rod mclaughlin

Collections Considered Harmful

Mon, January 22, 2007

No code should contain collections except the classes which encapsulate the collections

Rod McLaughlin, July 2006 (updated)

Why is String a class in Java and .NET languages? In C, there were no strings. Instead, we used char array.
char mystring []; int i;
mystring = "Hello";
for( i = 0; i < 10; i ++ ) putc( mystring[ i ] ); // etc.
Why was String invented? Why not use char array?

The answer is well-known. Arrays are error-prone. Most of the software we use every day is written in C. When it crashes, half the time, it's because of array errors. Usually, it's trying to access the Nth member of the array when the array has less than N members (including the accidental use of negative indices, fencepost errors, and errors encouraged by zero-based indexing). So, in object-oriented languages, the creators decided to encapsulate the most widely-used array, char array, in a class, String.

What is bad about char array? The fact that it contains chars, or the fact that it is an array? It's not the fact that it contains chars. All arrays are prone to exactly the same errors, the most common of which is attempting to access an element with an out-of-bounds index. Yet Java and .NET languages have arrays. You may check the length of an array before indexing it, but you don't have to. Given an array A, before accessing the Nth element, you should

1. Check that A is not null
2. Check that A has at least N elements
3. Check that the Nth element is not null

Therefore, code with arrays is either bug-prone or littered with repetitive checks.

They also have other types of 'Collection', such as ArrayList (Array isn't technically a collection in Java, for historical reasons, but is in .NET). These collections address some of the issues with arrays, but do not solve the basic problem. There are iterators other than numerical index 0..N. But iterators don't solve the basic problem of collections: they expose too many of their internal details.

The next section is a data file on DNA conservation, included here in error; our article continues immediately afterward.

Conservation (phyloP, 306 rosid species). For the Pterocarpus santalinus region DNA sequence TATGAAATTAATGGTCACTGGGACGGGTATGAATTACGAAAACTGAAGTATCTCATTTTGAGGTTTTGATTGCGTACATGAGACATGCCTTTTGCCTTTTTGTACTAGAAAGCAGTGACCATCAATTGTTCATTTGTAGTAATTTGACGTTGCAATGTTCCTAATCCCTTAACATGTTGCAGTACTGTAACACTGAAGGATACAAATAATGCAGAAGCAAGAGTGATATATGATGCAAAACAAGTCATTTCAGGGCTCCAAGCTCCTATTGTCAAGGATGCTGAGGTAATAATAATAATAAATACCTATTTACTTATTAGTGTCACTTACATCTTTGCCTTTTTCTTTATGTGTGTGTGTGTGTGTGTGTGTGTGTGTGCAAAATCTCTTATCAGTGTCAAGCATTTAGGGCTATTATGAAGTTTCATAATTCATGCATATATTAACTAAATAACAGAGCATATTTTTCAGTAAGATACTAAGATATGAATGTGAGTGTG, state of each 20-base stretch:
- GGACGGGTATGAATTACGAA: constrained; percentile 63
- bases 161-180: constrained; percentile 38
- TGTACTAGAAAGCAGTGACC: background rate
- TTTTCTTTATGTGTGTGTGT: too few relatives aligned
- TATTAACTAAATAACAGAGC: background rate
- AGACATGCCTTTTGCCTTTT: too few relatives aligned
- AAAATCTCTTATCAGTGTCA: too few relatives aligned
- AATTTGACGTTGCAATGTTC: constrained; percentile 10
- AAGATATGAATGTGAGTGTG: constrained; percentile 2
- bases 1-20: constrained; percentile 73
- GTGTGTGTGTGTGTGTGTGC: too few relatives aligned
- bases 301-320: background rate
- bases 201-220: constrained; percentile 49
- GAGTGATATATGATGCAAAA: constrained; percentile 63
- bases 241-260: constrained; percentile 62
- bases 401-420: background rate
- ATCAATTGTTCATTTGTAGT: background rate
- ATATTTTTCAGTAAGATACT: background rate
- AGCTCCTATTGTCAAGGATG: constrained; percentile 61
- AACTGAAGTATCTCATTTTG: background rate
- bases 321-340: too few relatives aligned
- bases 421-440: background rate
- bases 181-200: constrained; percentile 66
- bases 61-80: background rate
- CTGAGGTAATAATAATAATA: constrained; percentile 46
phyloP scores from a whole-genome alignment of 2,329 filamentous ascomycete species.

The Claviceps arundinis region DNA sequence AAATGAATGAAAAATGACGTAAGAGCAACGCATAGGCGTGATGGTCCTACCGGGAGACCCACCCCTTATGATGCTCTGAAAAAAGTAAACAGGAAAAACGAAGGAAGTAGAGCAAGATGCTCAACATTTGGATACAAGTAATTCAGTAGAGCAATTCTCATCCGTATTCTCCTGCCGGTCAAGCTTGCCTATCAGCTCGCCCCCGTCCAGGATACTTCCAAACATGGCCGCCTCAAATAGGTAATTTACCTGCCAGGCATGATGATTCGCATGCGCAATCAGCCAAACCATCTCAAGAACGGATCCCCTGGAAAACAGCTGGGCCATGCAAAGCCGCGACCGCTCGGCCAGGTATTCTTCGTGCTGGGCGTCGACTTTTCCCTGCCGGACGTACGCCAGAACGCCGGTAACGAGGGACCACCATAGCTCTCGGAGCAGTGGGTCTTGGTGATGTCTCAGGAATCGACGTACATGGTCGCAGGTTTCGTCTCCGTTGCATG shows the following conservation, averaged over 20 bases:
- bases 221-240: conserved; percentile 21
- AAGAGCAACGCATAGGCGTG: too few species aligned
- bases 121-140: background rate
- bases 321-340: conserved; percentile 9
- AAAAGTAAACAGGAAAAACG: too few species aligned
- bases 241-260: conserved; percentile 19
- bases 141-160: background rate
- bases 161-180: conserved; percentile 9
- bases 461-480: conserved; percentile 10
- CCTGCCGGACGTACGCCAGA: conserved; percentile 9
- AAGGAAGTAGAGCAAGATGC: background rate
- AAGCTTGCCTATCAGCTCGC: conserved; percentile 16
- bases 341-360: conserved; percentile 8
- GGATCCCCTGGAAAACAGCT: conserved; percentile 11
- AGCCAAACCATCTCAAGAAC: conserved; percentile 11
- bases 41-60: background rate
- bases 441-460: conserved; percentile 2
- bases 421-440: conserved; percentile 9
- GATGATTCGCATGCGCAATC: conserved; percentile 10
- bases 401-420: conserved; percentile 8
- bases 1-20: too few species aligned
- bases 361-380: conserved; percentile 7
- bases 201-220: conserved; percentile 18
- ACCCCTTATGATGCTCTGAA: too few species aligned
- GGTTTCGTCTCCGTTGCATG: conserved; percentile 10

The solution is simple, and we already know the answer. String is a class precisely because the collection it encapsulates, char array, is harmful. The same principle applies to all collections. No code should contain collections except the classes which encapsulate the collections. This is a real example I came across:

String line = Customers[ 3 ].Addresses[ 2 ].AddressLine[ 1 ];

I can see eight possible exceptions this expression could generate. The Customer class contains an array of Addresses, and the Address class contains an array of strings, AddressLine. Customers, Addresses and AddressLine should be classes, not collections. For example, this is how to encapsulate the AddressLine array: US postal addresses have one or two address lines before City, State and Zipcode, so AddressLine's accessor methods should not be AddressLine[ N ], which cannot guarantee to return either the first or second address line, because N could be less than zero or more than one, but AddressLine.FirstLine() and AddressLine.SecondLine(). It would never cause an index-out-of-bounds error. Its behaviour could be improved without breaking code which depends on it. For example, you could change the answers to questions like: should SecondLine() return null or an empty string, or throw an exception, if there is no second line?, and what should happen if you attempt to add a second line to an AddressLine with no first line? It would be easy to extend for countries whose post offices are less bureaucratic.

Custom collections (where you extend a Collection class) are probably not what you need, because they tell you what methods you must implement. A good story is not just a 'collection' of words.

Another real-world example: the ADO.NET class DataSet. I extended it into a class which automatically inherits constraints from databases,, and needed to extend the myDs.Add( table ) method. Unfortunately, there isn't one. Instead, DataSet has a public collection, Tables, and you must do myDs.Tables.Add( table ). This method cannot be extended, because Tables is a collection. So is everything else in DataSet. Thus, the misuse of collections violates two principles of OOP: DataSet exposes its implementation details, and it is not extensible. The solution is to put a DataSet inside a my own class rather than inheriting from DataSet - in other words, hide the collections. But why didn't DataSet hide them in the first place?

Every collection in your code should be treated in the same way. Each one should be replaced with a class, and its use with an instance of that class. This conclusion follows from the fundamentals of object-oriented programming. Collections are inherently dangerous. They need to be caged in classes, and never let out.

Update February 2007: another reason collections should be encapsulated in specialized classes is to help serialization across networks. For example, using XFire Java web services is quite complicated when trying to send collections, and virtually impossible using Java 1.5 generics. Having your own specialized class containing a collection is easier.

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